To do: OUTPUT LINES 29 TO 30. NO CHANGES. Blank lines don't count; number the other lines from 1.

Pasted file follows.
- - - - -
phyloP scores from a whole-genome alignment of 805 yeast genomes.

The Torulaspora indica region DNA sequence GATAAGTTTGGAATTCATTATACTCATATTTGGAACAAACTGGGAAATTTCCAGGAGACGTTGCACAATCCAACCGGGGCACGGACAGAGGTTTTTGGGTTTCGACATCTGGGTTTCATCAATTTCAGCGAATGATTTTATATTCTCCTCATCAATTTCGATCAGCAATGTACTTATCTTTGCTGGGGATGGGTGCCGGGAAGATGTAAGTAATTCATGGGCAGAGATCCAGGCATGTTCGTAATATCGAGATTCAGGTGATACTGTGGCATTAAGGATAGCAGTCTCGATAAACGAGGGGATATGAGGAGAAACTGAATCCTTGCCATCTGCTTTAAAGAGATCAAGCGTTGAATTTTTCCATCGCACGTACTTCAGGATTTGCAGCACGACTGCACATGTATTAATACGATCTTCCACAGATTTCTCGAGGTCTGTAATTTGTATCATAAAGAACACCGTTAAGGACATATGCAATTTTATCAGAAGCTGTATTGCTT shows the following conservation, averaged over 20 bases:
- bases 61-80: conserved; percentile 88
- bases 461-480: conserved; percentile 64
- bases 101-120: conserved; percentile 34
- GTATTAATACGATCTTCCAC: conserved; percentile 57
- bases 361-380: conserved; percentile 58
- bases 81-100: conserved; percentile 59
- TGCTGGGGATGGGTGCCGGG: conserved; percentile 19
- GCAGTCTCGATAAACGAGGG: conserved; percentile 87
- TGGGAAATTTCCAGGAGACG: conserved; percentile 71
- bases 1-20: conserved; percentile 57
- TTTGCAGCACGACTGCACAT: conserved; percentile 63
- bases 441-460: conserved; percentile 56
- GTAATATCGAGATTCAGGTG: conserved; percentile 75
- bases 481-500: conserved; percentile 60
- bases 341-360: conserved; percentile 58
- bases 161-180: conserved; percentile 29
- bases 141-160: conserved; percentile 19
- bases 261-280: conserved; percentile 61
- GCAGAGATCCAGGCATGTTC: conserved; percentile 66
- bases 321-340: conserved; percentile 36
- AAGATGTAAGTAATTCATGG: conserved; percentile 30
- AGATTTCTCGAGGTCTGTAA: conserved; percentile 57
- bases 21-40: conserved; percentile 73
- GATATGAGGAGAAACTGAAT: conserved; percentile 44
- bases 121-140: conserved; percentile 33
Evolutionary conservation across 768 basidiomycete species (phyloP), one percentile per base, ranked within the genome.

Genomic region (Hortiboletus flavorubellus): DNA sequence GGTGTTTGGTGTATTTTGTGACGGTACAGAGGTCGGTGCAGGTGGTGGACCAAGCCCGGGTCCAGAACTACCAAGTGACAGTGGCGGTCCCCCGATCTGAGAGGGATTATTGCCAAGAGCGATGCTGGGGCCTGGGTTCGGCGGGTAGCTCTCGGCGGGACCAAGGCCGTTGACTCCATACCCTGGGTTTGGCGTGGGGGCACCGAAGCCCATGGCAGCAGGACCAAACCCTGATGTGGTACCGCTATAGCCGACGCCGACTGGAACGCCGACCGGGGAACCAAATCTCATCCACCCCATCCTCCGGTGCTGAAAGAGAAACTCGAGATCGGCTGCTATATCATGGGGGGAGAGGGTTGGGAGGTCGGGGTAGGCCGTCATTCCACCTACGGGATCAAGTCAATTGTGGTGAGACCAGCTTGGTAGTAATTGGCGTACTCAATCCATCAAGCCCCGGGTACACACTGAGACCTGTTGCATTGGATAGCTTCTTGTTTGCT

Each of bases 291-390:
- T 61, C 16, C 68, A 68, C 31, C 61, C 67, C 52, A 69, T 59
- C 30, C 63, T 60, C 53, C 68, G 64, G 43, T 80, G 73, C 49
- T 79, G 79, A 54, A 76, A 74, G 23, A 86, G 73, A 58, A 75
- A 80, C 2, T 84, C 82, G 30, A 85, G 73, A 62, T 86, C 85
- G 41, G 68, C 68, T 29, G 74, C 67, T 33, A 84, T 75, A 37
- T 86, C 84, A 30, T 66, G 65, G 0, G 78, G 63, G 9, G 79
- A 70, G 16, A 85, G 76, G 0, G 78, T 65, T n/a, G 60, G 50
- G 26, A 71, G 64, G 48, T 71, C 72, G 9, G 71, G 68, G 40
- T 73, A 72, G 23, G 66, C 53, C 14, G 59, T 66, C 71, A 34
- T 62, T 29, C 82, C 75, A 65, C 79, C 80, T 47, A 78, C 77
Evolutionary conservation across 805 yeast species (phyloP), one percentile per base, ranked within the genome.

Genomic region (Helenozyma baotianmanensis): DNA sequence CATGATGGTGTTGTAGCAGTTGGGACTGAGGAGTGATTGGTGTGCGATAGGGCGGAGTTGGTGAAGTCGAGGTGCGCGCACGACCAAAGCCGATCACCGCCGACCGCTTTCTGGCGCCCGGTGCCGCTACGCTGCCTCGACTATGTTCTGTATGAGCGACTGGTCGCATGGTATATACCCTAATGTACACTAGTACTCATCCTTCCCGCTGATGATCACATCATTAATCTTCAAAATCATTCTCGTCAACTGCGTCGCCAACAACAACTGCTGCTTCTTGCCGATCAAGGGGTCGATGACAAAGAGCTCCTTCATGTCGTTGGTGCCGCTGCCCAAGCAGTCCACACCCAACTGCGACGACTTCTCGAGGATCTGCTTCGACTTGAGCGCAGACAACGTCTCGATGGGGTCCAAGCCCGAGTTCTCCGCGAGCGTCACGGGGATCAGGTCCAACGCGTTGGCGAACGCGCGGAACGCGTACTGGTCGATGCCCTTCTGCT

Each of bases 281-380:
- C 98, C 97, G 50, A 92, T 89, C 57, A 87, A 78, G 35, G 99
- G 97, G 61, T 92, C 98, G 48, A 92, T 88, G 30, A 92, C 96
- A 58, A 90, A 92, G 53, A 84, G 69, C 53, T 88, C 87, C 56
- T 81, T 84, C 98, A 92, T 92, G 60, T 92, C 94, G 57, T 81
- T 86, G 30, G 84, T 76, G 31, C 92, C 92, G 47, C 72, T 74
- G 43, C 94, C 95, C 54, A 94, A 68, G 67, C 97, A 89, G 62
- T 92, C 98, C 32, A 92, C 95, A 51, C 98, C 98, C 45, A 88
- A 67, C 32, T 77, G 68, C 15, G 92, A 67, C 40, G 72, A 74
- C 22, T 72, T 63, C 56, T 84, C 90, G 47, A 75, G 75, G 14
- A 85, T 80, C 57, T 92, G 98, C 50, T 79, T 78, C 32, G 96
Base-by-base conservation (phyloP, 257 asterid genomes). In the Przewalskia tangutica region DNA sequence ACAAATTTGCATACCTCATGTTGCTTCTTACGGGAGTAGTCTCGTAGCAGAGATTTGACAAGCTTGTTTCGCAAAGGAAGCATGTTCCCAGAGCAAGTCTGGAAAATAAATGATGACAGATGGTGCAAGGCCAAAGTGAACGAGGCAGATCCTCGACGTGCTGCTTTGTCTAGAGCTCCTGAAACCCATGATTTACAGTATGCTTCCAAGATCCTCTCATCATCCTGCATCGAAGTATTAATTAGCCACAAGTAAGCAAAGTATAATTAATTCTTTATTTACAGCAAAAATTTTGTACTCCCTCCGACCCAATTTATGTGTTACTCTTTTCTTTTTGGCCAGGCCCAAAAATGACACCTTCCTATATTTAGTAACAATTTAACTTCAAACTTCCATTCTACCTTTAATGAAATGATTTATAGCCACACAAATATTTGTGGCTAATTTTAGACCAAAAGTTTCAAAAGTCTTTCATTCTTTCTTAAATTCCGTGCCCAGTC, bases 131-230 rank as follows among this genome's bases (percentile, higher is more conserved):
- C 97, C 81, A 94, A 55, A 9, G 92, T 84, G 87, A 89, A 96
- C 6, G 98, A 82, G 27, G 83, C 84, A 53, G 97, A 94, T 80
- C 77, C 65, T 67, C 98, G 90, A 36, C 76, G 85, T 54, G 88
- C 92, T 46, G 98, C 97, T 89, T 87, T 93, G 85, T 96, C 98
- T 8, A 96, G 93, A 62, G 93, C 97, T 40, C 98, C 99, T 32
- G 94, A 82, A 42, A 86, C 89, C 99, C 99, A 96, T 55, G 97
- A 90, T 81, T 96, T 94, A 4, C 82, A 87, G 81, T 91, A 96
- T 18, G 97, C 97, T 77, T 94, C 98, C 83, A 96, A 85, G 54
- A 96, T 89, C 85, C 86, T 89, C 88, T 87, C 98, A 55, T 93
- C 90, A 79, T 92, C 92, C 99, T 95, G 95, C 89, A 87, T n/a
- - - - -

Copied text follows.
Genomic region (Hortiboletus flavorubellus): DNA sequence GGTGTTTGGTGTATTTTGTGACGGTACAGAGGTCGGTGCAGGTGGTGGACCAAGCCCGGGTCCAGAACTACCAAGTGACAGTGGCGGTCCCCCGATCTGAGAGGGATTATTGCCAAGAGCGATGCTGGGGCCTGGGTTCGGCGGGTAGCTCTCGGCGGGACCAAGGCCGTTGACTCCATACCCTGGGTTTGGCGTGGGGGCACCGAAGCCCATGGCAGCAGGACCAAACCCTGATGTGGTACCGCTATAGCCGACGCCGACTGGAACGCCGACCGGGGAACCAAATCTCATCCACCCCATCCTCCGGTGCTGAAAGAGAAACTCGAGATCGGCTGCTATATCATGGGGGGAGAGGGTTGGGAGGTCGGGGTAGGCCGTCATTCCACCTACGGGATCAAGTCAATTGTGGTGAGACCAGCTTGGTAGTAATTGGCGTACTCAATCCATCAAGCCCCGGGTACACACTGAGACCTGTTGCATTGGATAGCTTCTTGTTTGCT

Each of bases 291-390: